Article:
FIRST SPERM: YAAKOV AND REUVAIN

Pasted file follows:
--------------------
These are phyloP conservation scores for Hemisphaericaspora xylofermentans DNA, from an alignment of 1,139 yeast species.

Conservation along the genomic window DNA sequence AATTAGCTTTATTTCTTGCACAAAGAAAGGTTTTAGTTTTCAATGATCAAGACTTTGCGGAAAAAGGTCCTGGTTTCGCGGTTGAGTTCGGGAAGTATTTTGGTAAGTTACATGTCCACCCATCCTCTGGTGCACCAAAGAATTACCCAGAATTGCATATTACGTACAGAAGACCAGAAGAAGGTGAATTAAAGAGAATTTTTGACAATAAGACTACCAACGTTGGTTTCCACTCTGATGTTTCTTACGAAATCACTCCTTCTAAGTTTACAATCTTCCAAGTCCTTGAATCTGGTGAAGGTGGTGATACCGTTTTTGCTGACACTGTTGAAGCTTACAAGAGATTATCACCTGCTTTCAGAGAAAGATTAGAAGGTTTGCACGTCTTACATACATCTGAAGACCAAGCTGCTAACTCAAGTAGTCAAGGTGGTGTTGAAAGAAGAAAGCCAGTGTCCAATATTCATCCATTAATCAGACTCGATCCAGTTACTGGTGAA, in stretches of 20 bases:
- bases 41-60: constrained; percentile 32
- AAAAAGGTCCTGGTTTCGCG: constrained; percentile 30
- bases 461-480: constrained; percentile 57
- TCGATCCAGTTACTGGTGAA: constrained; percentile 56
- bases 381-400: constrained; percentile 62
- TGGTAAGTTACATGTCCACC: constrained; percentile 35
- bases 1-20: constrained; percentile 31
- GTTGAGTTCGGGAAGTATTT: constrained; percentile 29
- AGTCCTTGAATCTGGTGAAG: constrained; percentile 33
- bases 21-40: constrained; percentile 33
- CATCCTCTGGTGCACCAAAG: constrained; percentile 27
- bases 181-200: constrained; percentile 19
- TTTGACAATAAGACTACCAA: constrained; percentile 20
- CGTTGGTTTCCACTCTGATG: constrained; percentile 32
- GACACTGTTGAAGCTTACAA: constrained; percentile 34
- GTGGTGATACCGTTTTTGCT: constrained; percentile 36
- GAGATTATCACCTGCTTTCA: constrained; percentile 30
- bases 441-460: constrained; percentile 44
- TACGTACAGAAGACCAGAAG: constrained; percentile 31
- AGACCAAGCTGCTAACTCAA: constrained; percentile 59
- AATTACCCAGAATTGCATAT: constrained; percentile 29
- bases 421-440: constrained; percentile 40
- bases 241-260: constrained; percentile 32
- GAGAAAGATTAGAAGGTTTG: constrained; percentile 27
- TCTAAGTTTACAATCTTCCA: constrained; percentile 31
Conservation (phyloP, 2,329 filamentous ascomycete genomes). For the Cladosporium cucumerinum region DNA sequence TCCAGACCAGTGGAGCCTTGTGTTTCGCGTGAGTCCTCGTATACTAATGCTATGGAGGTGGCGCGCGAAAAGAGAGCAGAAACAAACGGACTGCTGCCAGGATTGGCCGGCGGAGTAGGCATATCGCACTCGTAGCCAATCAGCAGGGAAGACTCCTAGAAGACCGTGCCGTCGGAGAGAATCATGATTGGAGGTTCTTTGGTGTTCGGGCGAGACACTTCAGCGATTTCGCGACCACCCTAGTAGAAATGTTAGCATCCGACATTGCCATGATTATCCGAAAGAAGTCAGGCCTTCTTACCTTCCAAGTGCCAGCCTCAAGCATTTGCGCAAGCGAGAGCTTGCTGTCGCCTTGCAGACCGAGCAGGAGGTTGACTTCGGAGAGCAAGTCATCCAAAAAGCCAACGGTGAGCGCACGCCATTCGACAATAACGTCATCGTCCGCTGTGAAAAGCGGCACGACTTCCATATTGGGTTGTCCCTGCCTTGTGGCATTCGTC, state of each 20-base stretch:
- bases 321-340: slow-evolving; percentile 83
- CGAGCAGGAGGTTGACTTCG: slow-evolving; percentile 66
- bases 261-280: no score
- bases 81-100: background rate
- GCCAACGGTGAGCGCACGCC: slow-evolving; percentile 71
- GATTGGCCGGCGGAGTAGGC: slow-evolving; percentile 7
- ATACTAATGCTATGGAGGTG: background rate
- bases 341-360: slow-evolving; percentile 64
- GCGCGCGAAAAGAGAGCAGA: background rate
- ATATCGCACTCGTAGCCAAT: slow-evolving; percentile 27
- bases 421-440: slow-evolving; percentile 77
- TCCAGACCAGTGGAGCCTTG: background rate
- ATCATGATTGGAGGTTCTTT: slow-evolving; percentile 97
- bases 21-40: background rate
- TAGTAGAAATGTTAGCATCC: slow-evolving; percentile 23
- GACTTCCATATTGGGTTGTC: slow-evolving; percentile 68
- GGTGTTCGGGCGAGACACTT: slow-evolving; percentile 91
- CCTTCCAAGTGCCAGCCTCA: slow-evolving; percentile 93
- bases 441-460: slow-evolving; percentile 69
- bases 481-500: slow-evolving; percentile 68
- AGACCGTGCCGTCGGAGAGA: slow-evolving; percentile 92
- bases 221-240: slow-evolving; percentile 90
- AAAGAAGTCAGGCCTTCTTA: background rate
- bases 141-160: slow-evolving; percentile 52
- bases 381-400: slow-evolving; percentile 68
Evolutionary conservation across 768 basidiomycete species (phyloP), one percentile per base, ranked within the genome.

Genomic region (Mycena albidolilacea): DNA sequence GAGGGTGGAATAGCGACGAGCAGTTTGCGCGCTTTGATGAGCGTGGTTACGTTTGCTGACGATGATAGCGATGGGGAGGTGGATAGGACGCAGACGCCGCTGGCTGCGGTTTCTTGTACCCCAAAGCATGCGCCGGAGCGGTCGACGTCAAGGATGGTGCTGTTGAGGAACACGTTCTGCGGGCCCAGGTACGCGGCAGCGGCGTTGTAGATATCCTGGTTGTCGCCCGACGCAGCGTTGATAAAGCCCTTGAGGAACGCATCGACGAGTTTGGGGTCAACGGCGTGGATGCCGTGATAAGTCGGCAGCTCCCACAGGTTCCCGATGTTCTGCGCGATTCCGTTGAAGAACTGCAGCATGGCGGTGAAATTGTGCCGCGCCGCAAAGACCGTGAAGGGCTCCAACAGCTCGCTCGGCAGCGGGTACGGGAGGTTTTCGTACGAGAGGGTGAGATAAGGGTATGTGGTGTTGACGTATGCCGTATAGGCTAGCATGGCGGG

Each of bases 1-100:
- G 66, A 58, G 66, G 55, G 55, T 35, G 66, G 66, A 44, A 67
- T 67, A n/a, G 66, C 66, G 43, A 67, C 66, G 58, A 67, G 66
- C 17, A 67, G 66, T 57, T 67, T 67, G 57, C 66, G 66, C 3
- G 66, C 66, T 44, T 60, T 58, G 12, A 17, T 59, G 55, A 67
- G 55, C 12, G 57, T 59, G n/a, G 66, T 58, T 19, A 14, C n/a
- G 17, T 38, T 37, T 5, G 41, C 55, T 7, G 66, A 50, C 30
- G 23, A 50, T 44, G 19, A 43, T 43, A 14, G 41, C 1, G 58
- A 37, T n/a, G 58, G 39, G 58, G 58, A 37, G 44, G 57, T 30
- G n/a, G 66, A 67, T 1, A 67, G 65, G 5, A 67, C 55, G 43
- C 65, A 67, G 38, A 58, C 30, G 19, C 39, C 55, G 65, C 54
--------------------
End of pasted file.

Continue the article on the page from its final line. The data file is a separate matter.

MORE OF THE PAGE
Shoin: we’re midway into sefer Bereishis -Bereishis has twelve parshas and Toldois is number six- and it’s time for a shtikel mid-book review. Let us then begin with a recap. In case you skipped shul these past six weeks, say it’s not so please, here’s but part of the excitement you missed. In the beginning, Kayin killed Hevel, the snake snookered and efsher also seduced Chava into eating the forbidden, following the mabul (flood) which wiped out mankind, save Noiach and his immediate family, his own grandson Chom raped, sodomized -or both- his grandfather, say it’s not so. A parsha later, Loit’s two amazing daughters raped their father; Avrohom diddled and impregnated –with his wife’s consent- his housemaid Hogor. That union gave us –seemingly forever- Yishmoale. And if that weren’t enough action for a pew parshas, Soro was taken not once, but twice, not by one king but by two, to their respective palaces for a meet and greet, if you chap with the royal staff, if you chap, only to be saved by the RBSO’s machinations. Yitzchok and Rivka, in this week’s parsha had twins with each parent favoring one child over the other. The result: Eisav plotted to kill his own brother which on the low-life meter puts him rungs below Kayin who killed but did not do so with intent. Given his lack of premeditation, the RBSO eventually forgave Kayin. The bottom line: Many of the Toirah characters presented since parshas Bereishis, seem to have been flawed, aren’t we all? Ober, that did not stop the RBSO from selecting each for Toirah inclusion, for leadership, for greatness, and a few, Avrohom, Yitzchok, Soro and Rivka also claiming the first spots on the short list of matriarchy and patriarchy. Mamish and taka uplifting. Is being human and somewhat, or even more flawed, a prerequisite? Certainly bad news for the ultra-righteous, and givaldig for the rest of us.